(for your "peace of mind")
Some of our calls are from people who just need to rule out mold because they are not feeling well. They have been to the doctor; tests have been run but no cause for the problem can be determined.
Nothing that looks like mold is in the house, so where is the mold? - - It could be airborne. And it could be Toxic Mold. Let me add, that if you are sensitive to mold, the mold does not have to be toxic to make you feel bad. There is very little you can do about mold because mold spores are everywhere, but too much mold is not good, even for a healthy person who is not sensitive. So how do you find out? Test the air you breathe. If high mold counts are detected, there is something you can do. The first action is to test it, have samples collected and sent to a laboratory for analyses so that you can make an informed decision based on scientific results.
Spore trap air samples are collected using Zefon "Air-O-Cell" cassettes. The samples are collected using air-sampling pumps set at 15 liters per minute (lpm). Spore trap test results are reported as the number of spores found per cubic meter of air. Calibration of the pump is by a field rotameter, which has been calibrated to a primary standard.
When air samples are collected indoors, at least one air sample is taken outdoors. The outdoors sample establishes a baseline for comparative evaluation of the indoor samples. Because there are no Federal standards for mold spore count levels in residences, schools, or other buildings, the Industry guidelines are derived from NYC (New York City Guidelines) and ACGIH (American Conference of Governmental Industrial Hygienists).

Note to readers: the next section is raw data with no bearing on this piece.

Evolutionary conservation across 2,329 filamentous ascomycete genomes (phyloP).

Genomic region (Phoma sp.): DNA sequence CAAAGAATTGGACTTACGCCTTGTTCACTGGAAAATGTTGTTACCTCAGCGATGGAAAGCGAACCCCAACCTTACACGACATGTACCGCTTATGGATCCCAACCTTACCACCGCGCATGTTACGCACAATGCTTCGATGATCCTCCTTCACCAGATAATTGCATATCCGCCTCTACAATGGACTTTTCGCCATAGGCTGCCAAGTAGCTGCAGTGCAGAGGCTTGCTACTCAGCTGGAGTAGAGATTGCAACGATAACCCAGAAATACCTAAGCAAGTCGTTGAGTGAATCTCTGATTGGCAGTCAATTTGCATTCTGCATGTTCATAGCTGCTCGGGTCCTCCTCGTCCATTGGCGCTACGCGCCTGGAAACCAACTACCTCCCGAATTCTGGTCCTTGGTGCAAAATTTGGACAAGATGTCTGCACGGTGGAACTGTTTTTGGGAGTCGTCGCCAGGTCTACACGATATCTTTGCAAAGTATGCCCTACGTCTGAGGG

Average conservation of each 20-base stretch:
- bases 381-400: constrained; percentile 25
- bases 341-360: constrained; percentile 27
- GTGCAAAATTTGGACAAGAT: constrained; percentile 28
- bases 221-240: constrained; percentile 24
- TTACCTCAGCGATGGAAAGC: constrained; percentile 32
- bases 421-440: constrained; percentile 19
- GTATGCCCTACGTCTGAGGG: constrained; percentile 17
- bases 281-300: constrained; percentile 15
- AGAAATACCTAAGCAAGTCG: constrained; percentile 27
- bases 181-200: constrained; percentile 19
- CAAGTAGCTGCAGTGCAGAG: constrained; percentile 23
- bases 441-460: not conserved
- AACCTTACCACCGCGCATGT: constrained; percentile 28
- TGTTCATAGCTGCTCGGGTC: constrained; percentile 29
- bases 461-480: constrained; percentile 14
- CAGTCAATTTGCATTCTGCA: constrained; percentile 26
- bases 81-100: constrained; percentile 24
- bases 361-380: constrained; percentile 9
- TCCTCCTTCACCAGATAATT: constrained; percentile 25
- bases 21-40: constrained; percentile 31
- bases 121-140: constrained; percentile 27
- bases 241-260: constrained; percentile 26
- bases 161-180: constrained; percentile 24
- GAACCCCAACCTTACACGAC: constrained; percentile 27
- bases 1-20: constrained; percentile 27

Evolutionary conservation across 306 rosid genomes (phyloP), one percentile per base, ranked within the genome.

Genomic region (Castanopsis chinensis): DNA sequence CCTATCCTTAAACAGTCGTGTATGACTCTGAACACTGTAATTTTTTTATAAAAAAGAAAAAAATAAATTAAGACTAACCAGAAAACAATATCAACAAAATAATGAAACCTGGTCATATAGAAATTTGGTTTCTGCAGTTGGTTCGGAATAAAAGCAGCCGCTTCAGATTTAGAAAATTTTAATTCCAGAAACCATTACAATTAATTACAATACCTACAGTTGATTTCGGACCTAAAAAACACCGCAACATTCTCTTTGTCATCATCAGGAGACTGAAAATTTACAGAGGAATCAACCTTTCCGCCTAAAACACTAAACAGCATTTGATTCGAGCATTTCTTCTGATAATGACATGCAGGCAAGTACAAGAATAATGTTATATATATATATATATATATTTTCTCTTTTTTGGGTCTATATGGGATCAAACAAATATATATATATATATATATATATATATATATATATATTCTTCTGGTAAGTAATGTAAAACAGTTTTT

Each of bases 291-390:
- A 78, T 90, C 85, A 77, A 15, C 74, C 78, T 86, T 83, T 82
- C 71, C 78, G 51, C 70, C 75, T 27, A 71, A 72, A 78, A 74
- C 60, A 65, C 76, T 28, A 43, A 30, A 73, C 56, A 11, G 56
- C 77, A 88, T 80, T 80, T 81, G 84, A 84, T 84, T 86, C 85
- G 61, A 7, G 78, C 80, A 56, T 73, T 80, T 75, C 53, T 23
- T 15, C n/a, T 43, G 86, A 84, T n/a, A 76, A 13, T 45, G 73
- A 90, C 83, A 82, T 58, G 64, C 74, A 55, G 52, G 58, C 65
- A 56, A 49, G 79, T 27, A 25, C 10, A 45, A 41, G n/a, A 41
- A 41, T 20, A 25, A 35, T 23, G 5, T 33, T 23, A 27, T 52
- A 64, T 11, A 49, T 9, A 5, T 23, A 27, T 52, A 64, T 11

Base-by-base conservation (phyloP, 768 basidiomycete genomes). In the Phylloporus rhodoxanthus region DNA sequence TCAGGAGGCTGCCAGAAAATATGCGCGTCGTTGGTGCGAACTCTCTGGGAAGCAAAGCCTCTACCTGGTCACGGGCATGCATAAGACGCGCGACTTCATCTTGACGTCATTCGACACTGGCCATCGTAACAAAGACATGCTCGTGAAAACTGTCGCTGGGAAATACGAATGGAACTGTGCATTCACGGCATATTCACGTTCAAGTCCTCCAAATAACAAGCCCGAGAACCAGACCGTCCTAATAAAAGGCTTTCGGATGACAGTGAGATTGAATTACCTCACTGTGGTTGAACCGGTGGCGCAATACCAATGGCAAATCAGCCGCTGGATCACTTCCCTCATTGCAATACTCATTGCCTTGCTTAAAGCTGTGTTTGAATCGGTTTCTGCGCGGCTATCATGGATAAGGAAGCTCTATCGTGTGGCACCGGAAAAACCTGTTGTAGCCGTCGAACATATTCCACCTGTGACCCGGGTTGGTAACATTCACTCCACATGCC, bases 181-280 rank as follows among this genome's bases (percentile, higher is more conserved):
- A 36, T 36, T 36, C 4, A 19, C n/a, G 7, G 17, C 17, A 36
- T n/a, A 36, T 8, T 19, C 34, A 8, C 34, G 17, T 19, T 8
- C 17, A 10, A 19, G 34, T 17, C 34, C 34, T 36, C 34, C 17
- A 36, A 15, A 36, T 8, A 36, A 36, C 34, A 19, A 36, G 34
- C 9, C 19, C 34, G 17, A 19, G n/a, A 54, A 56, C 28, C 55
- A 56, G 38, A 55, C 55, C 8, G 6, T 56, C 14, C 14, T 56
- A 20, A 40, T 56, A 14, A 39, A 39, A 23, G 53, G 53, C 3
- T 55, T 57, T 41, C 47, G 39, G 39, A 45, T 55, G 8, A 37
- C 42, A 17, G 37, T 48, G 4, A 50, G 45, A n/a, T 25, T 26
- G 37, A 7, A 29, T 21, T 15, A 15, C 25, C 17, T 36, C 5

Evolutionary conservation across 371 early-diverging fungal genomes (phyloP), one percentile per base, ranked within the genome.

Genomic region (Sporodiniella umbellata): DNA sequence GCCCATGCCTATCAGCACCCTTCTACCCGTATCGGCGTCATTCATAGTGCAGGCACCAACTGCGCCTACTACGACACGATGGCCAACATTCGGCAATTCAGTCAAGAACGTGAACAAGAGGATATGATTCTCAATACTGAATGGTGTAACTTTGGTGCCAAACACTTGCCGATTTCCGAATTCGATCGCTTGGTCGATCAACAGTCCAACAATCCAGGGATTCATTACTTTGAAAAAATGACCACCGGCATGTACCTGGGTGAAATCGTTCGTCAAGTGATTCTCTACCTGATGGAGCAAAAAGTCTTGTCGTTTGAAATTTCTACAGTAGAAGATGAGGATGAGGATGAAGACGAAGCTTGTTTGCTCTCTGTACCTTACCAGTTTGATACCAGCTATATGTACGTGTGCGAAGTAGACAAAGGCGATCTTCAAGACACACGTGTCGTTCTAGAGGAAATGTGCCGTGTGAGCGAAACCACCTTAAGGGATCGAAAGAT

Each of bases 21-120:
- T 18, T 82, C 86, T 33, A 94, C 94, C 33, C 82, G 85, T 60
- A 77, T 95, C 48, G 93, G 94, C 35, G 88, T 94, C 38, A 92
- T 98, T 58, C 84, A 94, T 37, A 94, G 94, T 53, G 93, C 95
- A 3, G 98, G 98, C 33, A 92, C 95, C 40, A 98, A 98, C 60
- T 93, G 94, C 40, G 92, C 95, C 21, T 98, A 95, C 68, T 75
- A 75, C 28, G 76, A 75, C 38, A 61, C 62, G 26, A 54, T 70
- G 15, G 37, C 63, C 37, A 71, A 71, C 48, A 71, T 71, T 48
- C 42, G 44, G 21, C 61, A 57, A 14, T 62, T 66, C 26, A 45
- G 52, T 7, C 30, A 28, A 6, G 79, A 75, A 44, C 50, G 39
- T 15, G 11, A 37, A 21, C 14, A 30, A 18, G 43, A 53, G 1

Naturally occurring biological materials such as mold, fungus, and pollen are not regulated by any government agency, and have no regulatory exposure limits. Current acceptable industry practice, as explained in the previous paragraph, considers indoor air quality to be degraded if the mold measured in indoor air is substantially different from the mold measured in outdoor air. If the indoor air samples show elevated levels of mold spores, or inconsistent types of mold, such samples are considered positive for mold. Positive samples indicate the need for additional investigation, supplemental testing or corrective measures. The theory is that any mold in the house comes from outdoors. If there is more indoors, it must come from indoors.
If the results of the indoors are the same or lower than outdoors it is believed that your indoors readings are normal. If the indoors is higher than outdoors, you have elevated readings that are probably being caused because you are growing mold indoors.
Additional papers by George Hatcher.